November 25, 2009

Peep the leem!

The 6th print from The Endangered Species Print Project is now available for sale on our website!



The new print, by artist Jerstin Crosby, depicts the Golden-Crowned Sifaka, a lemur who has experienced severe population decline this year due to the political coup and unrest in Madagascar. With no central government to enforce conservation laws, Madagascar's unique flora and fauna are being illegally harvested for timber, exotic pets, and in the case of the lemur, the bushmeat industry.

While researching the Golden-Crowned Sifaka with the help of the Duke Lemur Center a sad tale unfolded. The last published population count for the Golden-Crowned Sifaka in 2002 lists 6,000 – 12,000 individuals. A seemingly safe number compared to other species we've highlighted at ESPP, the Seychelles Sheath-tailed bat, for instance claims only 37 individuals .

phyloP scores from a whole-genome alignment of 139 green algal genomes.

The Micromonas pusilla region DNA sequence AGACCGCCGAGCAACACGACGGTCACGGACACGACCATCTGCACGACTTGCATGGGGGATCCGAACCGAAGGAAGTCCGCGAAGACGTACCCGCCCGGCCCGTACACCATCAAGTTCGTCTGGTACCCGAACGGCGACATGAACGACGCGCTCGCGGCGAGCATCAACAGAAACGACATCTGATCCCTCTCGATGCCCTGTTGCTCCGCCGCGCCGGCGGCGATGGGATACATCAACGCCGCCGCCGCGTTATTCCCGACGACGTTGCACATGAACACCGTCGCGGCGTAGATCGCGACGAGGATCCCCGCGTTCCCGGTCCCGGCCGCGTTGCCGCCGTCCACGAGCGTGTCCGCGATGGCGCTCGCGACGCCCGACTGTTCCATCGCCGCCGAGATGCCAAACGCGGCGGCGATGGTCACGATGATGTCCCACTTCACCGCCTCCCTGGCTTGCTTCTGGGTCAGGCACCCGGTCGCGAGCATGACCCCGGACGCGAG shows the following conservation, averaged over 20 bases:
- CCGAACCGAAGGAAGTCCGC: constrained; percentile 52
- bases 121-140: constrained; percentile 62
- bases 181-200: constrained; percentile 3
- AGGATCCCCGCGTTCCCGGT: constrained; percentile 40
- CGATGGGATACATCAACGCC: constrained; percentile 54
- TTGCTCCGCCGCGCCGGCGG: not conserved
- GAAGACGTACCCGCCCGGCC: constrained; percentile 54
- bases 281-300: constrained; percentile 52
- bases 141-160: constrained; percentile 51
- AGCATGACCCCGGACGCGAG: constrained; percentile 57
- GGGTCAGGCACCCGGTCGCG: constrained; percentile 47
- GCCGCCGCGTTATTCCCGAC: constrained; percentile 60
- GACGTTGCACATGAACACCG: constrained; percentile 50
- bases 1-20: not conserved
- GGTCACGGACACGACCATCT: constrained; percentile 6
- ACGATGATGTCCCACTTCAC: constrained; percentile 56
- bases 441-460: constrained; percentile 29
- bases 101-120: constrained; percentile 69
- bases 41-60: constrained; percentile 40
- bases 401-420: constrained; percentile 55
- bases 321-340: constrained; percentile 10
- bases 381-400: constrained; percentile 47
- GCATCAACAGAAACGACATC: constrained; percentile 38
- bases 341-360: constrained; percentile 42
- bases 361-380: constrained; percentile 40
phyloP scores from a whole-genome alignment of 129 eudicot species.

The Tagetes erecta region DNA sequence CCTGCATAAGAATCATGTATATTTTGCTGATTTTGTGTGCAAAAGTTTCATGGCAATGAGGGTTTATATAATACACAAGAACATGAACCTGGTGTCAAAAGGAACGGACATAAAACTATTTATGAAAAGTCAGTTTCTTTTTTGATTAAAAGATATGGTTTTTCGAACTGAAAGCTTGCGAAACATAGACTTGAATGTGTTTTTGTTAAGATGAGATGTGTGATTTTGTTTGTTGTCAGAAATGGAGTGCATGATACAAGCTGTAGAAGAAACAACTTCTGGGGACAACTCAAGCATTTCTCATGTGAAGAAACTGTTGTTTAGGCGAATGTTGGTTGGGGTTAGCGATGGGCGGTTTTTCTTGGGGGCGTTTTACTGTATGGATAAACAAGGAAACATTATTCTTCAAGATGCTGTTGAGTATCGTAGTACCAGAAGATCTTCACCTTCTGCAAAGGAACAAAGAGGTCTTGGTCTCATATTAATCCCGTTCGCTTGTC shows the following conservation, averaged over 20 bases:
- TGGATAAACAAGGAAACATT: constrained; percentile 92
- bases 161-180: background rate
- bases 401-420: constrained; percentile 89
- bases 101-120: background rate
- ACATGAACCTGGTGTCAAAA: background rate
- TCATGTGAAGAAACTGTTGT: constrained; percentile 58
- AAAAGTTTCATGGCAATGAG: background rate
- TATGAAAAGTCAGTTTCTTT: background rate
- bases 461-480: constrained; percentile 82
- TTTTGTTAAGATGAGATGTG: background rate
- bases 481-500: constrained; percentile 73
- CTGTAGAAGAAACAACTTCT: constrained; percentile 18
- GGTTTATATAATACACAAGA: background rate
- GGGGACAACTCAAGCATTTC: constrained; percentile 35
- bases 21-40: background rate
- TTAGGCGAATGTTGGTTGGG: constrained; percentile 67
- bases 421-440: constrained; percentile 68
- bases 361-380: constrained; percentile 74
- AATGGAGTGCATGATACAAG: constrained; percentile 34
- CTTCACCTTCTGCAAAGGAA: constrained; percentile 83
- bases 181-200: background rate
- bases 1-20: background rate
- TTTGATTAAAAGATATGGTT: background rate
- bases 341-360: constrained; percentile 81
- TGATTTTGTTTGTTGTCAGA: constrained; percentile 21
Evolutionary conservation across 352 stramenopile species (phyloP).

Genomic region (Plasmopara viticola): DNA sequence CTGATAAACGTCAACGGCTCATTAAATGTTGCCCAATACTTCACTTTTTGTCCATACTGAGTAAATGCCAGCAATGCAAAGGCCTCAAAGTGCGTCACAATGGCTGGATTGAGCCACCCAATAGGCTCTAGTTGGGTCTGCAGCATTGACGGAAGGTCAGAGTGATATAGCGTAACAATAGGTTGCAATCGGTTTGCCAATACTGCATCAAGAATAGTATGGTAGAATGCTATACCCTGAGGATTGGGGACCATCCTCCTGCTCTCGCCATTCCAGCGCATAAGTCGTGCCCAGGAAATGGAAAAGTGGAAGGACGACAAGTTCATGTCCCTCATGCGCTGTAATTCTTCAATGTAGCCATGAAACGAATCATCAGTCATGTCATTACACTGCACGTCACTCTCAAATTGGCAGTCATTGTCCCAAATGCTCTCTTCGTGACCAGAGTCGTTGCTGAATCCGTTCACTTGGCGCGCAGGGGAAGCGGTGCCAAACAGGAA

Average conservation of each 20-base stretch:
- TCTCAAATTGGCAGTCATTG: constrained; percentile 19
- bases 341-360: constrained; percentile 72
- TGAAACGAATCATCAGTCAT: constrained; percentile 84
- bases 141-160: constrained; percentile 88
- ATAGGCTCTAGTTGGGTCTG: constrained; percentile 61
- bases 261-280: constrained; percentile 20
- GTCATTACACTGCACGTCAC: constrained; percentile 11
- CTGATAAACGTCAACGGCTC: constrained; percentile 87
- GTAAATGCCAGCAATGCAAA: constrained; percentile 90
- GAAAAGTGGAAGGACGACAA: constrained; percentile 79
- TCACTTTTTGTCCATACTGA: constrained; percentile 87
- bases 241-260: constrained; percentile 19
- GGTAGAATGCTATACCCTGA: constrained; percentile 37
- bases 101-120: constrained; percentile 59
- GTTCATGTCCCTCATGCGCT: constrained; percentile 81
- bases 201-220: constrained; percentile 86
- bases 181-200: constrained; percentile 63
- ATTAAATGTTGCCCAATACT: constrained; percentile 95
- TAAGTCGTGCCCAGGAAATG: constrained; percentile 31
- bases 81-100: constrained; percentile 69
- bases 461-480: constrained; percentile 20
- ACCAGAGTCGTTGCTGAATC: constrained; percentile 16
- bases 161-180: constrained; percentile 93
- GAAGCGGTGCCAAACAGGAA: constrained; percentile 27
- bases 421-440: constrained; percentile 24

However, population counts do not always directly correspond with the threat level. Depending on the situation a species with a higher population could be even more vulnerable than a specie with fewer individuals. This is not necessarily news, but while researching the Golden-Crowned Sifaka I came to understand this in a whole new way.

The events in Madagascar this year are a horrid example of the devastation that can be done to a species and it’s habitat in a short period of time. The Duke Lemur Center is estimating the Golden-Crowned Sifaka population to now be around 1,000 and we are bringing that info to the interwebs for the first time.

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